Belgium Tax Rate for Houses

Belgian property owners are obliged to pay at least 6% of the cadastral value of their properties in taxes. This is carried out by an agency called Vlaamse Administratie der Belastingen (Flemish Administration of Taxes). The average tax rate for houses in Belgium is somewhere around 3% – 5%, while French communities require on average a 1,5% taxation on non-residents. Property owners are taxed only once annually, though it’s possible to opt for monthly payments. The cadastral value of your home depends mainly on its surface area but also on the estimated market value and location.

Belgian property owners are obliged to pay at least 6% of the cadastral value of their properties in t

Foreigners should note that they are automatically assigned to a municipality when buying property in Flanders (, even if they (or their forwarding agent) choose otherwise. While it’s possible to opt out, this has to be executed before the registration of the purchase deed with the Belgian authorities and will require a long administrative process. However, as an automatic taxpayer, you benefit from special tax rates applicable only on your principal place of residence in Flanders.

  • Annual property taxes can vary from 0% to 9%. The average is around 2% – 3% on non-residential properties and up to 9% on secondary residences.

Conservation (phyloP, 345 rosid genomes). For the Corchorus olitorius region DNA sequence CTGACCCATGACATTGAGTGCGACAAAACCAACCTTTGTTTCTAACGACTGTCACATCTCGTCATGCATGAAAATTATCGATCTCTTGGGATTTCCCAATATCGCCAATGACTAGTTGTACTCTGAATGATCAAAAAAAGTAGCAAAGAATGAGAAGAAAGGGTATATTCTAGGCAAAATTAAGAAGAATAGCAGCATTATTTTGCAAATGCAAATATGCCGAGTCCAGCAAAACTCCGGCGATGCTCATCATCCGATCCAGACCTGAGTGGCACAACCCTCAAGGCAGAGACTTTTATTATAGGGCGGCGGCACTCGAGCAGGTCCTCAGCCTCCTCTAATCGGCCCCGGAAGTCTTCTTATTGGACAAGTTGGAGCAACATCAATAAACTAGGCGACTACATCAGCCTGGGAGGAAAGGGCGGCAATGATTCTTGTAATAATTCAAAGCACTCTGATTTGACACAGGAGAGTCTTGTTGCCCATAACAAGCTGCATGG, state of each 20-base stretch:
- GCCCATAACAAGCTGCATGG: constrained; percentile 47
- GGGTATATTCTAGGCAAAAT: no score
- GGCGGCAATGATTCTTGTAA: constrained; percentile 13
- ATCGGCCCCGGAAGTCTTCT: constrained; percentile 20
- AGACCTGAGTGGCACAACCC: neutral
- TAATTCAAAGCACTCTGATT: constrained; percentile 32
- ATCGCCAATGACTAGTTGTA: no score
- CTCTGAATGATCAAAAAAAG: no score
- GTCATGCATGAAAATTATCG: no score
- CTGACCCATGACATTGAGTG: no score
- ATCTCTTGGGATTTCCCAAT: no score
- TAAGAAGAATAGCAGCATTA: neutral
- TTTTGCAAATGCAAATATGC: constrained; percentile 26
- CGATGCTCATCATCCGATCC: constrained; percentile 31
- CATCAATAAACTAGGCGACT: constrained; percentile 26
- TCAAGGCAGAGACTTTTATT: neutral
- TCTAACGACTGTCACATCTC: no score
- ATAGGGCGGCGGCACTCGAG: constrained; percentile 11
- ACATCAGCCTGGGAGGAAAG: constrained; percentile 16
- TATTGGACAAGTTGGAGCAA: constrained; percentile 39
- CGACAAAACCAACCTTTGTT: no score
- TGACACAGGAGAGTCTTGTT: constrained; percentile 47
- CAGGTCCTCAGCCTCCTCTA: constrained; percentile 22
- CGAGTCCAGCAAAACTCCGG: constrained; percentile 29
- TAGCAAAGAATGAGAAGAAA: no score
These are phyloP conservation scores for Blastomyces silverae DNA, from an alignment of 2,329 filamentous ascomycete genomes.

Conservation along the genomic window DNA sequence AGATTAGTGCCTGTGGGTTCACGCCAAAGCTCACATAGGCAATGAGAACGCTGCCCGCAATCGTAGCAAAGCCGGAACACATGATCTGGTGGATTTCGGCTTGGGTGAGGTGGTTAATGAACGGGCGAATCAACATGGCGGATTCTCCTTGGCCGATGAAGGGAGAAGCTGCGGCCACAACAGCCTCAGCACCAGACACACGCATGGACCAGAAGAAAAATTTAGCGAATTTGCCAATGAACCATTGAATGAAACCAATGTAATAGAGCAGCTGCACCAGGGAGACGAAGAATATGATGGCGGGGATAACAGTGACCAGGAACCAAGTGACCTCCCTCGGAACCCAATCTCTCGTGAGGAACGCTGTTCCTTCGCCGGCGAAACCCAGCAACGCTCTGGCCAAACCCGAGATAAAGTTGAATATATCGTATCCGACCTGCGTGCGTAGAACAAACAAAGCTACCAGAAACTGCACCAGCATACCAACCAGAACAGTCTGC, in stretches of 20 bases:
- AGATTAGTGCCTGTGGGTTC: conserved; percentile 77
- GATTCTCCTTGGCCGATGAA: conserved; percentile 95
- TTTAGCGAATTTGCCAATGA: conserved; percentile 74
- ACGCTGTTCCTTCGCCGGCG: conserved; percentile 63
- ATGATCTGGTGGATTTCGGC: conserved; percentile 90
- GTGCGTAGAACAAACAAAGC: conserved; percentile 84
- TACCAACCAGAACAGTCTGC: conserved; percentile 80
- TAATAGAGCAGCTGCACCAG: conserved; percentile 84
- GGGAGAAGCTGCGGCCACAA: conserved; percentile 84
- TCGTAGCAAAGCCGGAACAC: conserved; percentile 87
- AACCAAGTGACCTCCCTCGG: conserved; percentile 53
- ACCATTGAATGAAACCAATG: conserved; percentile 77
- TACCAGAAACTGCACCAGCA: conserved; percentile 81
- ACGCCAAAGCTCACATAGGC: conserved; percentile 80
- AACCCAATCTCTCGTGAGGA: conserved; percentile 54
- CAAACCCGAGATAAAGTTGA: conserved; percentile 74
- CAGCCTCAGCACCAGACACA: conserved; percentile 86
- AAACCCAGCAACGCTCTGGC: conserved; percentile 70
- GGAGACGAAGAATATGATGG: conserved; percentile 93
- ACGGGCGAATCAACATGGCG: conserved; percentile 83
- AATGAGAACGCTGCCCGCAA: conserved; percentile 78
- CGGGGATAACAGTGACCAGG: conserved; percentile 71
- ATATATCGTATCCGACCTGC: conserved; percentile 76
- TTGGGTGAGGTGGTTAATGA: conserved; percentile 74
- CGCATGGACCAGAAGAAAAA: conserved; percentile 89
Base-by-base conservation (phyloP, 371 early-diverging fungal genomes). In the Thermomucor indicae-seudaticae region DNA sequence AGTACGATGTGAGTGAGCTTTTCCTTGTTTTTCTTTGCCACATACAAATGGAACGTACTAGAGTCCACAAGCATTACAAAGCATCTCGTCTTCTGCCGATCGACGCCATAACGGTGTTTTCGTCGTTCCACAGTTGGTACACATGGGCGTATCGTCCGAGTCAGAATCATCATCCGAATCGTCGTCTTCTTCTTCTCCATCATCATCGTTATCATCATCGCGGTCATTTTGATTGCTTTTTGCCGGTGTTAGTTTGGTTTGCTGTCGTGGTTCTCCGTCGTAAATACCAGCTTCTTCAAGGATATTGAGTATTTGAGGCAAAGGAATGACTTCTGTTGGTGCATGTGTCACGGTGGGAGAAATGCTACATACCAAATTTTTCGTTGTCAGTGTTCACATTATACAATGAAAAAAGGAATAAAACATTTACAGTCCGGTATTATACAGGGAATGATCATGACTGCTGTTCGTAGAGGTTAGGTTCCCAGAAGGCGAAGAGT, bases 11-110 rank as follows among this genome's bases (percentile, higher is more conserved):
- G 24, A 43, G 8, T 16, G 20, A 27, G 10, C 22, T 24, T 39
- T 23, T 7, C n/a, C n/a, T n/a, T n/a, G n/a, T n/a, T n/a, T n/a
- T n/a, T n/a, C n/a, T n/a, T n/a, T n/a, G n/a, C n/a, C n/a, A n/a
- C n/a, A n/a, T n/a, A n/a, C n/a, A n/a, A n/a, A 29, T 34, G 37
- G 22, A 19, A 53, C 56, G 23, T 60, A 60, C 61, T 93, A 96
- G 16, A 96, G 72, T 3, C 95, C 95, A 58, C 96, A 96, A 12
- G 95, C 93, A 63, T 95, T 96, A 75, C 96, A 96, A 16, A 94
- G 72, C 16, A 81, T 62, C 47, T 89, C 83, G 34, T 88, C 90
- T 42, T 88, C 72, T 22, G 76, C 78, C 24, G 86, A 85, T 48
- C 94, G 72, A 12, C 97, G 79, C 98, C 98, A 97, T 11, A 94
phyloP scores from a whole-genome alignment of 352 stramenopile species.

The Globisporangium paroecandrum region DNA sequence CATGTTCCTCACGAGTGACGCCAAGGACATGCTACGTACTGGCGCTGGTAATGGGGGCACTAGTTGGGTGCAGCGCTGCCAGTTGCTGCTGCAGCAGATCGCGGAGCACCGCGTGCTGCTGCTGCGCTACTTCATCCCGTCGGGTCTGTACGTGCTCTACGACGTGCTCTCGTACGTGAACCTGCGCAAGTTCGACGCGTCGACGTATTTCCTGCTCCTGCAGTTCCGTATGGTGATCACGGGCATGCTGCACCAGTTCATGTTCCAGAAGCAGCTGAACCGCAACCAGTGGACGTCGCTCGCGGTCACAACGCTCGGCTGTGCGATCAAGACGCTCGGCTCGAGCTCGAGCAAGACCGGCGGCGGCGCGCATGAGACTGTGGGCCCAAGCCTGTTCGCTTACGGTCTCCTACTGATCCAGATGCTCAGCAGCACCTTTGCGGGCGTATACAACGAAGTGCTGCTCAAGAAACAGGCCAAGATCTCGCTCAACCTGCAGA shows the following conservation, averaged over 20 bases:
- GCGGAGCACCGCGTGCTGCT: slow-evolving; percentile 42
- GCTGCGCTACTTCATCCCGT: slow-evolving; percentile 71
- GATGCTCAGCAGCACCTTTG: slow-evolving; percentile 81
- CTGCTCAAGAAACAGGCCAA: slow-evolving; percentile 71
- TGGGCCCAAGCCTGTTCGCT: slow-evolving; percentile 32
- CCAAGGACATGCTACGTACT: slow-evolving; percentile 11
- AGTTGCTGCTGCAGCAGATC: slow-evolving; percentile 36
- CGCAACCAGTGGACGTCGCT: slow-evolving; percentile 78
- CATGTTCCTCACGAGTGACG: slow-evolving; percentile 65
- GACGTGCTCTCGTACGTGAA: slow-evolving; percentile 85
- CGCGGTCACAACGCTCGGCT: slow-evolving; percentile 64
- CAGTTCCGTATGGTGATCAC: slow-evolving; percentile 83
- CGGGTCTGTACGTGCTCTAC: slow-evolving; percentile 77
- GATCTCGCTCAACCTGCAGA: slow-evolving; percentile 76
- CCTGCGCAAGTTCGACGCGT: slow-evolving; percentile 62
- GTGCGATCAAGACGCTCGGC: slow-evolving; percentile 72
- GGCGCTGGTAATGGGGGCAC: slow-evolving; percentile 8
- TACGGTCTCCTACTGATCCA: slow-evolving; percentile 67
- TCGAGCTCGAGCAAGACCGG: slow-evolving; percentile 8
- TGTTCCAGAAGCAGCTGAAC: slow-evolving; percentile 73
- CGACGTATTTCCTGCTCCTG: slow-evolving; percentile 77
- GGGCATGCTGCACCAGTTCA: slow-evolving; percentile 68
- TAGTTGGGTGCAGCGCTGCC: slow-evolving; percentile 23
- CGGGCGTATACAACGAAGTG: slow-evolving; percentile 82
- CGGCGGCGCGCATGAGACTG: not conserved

• Tax exemptions or reductions are provided for various categories of people including older people, disabled persons and those who have lived in a home for more than 15 years if they have no other rental income except for social rent assistance.
  • Rates of the annual property taxes are adjusted on a yearly basis, usually in April. For Belgian properties, you can easily obtain this information by contacting your local Flemish administration office, but if your house is located in the Walloon region contact the Communauté urbaine de Liège instead.
  • Tax rates for second homes or rental income from holiday homes range from 0% to 2%. In most cases this applies only to principal residences and not secondary ones. However, foreigners who have lived in their present home for more than 15 years may be able to apply for a reduced taxation on their secondary residence even though it’s not their primary one.

Real estate prices are skyrocketing in Belgium. That is not a surprise for anyone who has been following the real estate market lately. Real estate bubbles are popping up all around the world, but the Belgian market seems to be defying gravity by now. On average, house prices have increased with at least 5% each year since 2012 and according to the National Bank of Belgium (NBB), this trend will continue. The recent years’ spectacular development in terms of price increases has exposed risky behavior on the side of both sellers and buyers alike, which might cause problems down the road if left unaddressed sooner than later. …

The housing market boom is fueled by several factors which include: Low interest rates, A strong economy, An increasing population Easier mortgages (for now), Low supply of houses on the market, Belgium’s tax system favors real estate investments over any other type. But there are also some crucial issues beside the obvious risks for buyers and sellers alike. Those will be discussed next. First off, anyone who has ever bought or sold a property in Belgium will testify that the level of bureaucracy involved is nothing short of staggering. It can take forever to get anything done, especially when you are not familiar with the system.